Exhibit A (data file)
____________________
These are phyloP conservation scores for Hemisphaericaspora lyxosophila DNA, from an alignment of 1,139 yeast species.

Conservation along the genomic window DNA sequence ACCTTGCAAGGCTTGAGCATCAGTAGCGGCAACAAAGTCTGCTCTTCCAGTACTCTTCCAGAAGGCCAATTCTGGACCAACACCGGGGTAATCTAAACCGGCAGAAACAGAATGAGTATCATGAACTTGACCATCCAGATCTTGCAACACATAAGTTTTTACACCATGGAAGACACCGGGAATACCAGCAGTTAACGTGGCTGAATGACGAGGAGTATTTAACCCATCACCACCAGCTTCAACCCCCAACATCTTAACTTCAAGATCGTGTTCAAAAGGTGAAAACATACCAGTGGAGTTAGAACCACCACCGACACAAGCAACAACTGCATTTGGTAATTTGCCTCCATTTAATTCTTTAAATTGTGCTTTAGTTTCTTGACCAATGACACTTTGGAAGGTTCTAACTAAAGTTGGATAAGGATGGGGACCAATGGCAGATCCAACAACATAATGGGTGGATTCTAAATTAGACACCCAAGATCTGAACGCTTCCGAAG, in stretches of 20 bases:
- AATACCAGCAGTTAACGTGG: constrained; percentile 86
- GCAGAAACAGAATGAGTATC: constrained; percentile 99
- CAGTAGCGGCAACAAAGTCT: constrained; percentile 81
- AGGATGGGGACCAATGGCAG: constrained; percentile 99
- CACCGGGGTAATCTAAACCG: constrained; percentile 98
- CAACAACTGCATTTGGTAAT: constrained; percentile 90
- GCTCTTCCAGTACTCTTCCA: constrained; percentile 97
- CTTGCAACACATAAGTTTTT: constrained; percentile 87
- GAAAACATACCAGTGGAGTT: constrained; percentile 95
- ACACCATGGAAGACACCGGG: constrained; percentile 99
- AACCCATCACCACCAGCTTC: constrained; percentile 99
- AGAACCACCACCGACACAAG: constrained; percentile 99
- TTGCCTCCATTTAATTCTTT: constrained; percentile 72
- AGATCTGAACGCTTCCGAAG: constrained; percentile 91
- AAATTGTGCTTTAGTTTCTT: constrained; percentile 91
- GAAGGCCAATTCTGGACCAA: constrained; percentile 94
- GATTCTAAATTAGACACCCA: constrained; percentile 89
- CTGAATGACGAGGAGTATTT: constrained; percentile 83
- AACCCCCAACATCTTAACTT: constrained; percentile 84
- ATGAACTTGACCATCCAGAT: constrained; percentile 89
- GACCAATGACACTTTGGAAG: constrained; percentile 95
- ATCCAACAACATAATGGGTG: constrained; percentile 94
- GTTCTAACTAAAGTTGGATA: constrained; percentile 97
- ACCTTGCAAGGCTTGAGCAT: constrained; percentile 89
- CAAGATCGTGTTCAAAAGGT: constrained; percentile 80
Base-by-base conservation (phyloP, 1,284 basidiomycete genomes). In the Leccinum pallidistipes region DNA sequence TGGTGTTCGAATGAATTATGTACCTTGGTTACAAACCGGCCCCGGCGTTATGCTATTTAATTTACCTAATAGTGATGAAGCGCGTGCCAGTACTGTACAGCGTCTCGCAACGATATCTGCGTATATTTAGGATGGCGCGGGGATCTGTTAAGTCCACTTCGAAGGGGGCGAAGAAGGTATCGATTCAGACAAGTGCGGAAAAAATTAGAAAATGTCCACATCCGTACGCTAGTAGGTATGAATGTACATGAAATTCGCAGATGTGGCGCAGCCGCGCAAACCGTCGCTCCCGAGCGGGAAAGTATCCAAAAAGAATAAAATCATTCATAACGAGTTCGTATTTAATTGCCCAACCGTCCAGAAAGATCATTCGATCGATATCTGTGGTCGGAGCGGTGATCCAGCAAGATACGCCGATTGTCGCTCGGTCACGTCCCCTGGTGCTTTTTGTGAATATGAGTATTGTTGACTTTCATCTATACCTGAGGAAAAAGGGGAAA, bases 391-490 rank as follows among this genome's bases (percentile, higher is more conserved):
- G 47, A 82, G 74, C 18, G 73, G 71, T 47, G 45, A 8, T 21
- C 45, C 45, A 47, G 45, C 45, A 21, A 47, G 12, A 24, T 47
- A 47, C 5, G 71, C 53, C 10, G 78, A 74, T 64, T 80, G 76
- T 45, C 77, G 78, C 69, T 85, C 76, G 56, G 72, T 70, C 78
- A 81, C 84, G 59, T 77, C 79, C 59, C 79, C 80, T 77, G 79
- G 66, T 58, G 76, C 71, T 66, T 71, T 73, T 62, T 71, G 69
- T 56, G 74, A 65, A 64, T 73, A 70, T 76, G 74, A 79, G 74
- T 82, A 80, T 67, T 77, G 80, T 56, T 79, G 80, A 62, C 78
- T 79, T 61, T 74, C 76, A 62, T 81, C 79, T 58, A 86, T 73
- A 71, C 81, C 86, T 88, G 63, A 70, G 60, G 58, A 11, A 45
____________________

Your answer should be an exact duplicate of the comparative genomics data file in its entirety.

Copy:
These are phyloP conservation scores for Hemisphaericaspora lyxosophila DNA, from an alignment of 1,139 yeast species.

Conservation along the genomic window DNA sequence ACCTTGCAAGGCTTGAGCATCAGTAGCGGCAACAAAGTCTGCTCTTCCAGTACTCTTCCAGAAGGCCAATTCTGGACCAACACCGGGGTAATCTAAACCGGCAGAAACAGAATGAGTATCATGAACTTGACCATCCAGATCTTGCAACACATAAGTTTTTACACCATGGAAGACACCGGGAATACCAGCAGTTAACGTGGCTGAATGACGAGGAGTATTTAACCCATCACCACCAGCTTCAACCCCCAACATCTTAACTTCAAGATCGTGTTCAAAAGGTGAAAACATACCAGTGGAGTTAGAACCACCACCGACACAAGCAACAACTGCATTTGGTAATTTGCCTCCATTTAATTCTTTAAATTGTGCTTTAGTTTCTTGACCAATGACACTTTGGAAGGTTCTAACTAAAGTTGGATAAGGATGGGGACCAATGGCAGATCCAACAACATAATGGGTGGATTCTAAATTAGACACCCAAGATCTGAACGCTTCCGAAG, in stretches of 20 bases:
- AATACCAGCAGTTAACGTGG: constrained; percentile 86
- GCAGAAACAGAATGAGTATC: constrained; percentile 99
- CAGTAGCGGCAACAAAGTCT: constrained; percentile 81
- AGGATGGGGACCAATGGCAG: constrained; percentile 99
- CACCGGGGTAATCTAAACCG: constrained; percentile 98
- CAACAACTGCATTTGGTAAT: constrained; percentile 90
- GCTCTTCCAGTACTCTTCCA: constrained; percentile 97
- CTTGCAACACATAAGTTTTT: constrained; percentile 87
- GAAAACATACCAGTGGAGTT: constrained; percentile 95
- ACACCATGGAAGACACCGGG: constrained; percentile 99
- AACCCATCACCACCAGCTTC: constrained; percentile 99
- AGAACCACCACCGACACAAG: constrained; percentile 99
- TTGCCTCCATTTAATTCTTT: constrained; percentile 72
- AGATCTGAACGCTTCCGAAG: constrained; percentile 91
- AAATTGTGCTTTAGTTTCTT: constrained; percentile 91
- GAAGGCCAATTCTGGACCAA: constrained; percentile 94
- GATTCTAAATTAGACACCCA: constrained; percentile 89
- CTGAATGACGAGGAGTATTT: constrained; percentile 83
- AACCCCCAACATCTTAACTT: constrained; percentile 84
- ATGAACTTGACCATCCAGAT: constrained; percentile 89
- GACCAATGACACTTTGGAAG: constrained; percentile 95
- ATCCAACAACATAATGGGTG: constrained; percentile 94
- GTTCTAACTAAAGTTGGATA: constrained; percentile 97
- ACCTTGCAAGGCTTGAGCAT: constrained; percentile 89
- CAAGATCGTGTTCAAAAGGT: constrained; percentile 80
Base-by-base conservation (phyloP, 1,284 basidiomycete genomes). In the Leccinum pallidistipes region DNA sequence TGGTGTTCGAATGAATTATGTACCTTGGTTACAAACCGGCCCCGGCGTTATGCTATTTAATTTACCTAATAGTGATGAAGCGCGTGCCAGTACTGTACAGCGTCTCGCAACGATATCTGCGTATATTTAGGATGGCGCGGGGATCTGTTAAGTCCACTTCGAAGGGGGCGAAGAAGGTATCGATTCAGACAAGTGCGGAAAAAATTAGAAAATGTCCACATCCGTACGCTAGTAGGTATGAATGTACATGAAATTCGCAGATGTGGCGCAGCCGCGCAAACCGTCGCTCCCGAGCGGGAAAGTATCCAAAAAGAATAAAATCATTCATAACGAGTTCGTATTTAATTGCCCAACCGTCCAGAAAGATCATTCGATCGATATCTGTGGTCGGAGCGGTGATCCAGCAAGATACGCCGATTGTCGCTCGGTCACGTCCCCTGGTGCTTTTTGTGAATATGAGTATTGTTGACTTTCATCTATACCTGAGGAAAAAGGGGAAA, bases 391-490 rank as follows among this genome's bases (percentile, higher is more conserved):
- G 47, A 82, G 74, C 18, G 73, G 71, T 47, G 45, A 8, T 21
- C 45, C 45, A 47, G 45, C 45, A 21, A 47, G 12, A 24, T 47
- A 47, C 5, G 71, C 53, C 10, G 78, A 74, T 64, T 80, G 76
- T 45, C 77, G 78, C 69, T 85, C 76, G 56, G 72, T 70, C 78
- A 81, C 84, G 59, T 77, C 79, C 59, C 79, C 80, T 77, G 79
- G 66, T 58, G 76, C 71, T 66, T 71, T 73, T 62, T 71, G 69
- T 56, G 74, A 65, A 64, T 73, A 70, T 76, G 74, A 79, G 74
- T 82, A 80, T 67, T 77, G 80, T 56, T 79, G 80, A 62, C 78
- T 79, T 61, T 74, C 76, A 62, T 81, C 79, T 58, A 86, T 73
- A 71, C 81, C 86, T 88, G 63, A 70, G 60, G 58, A 11, A 45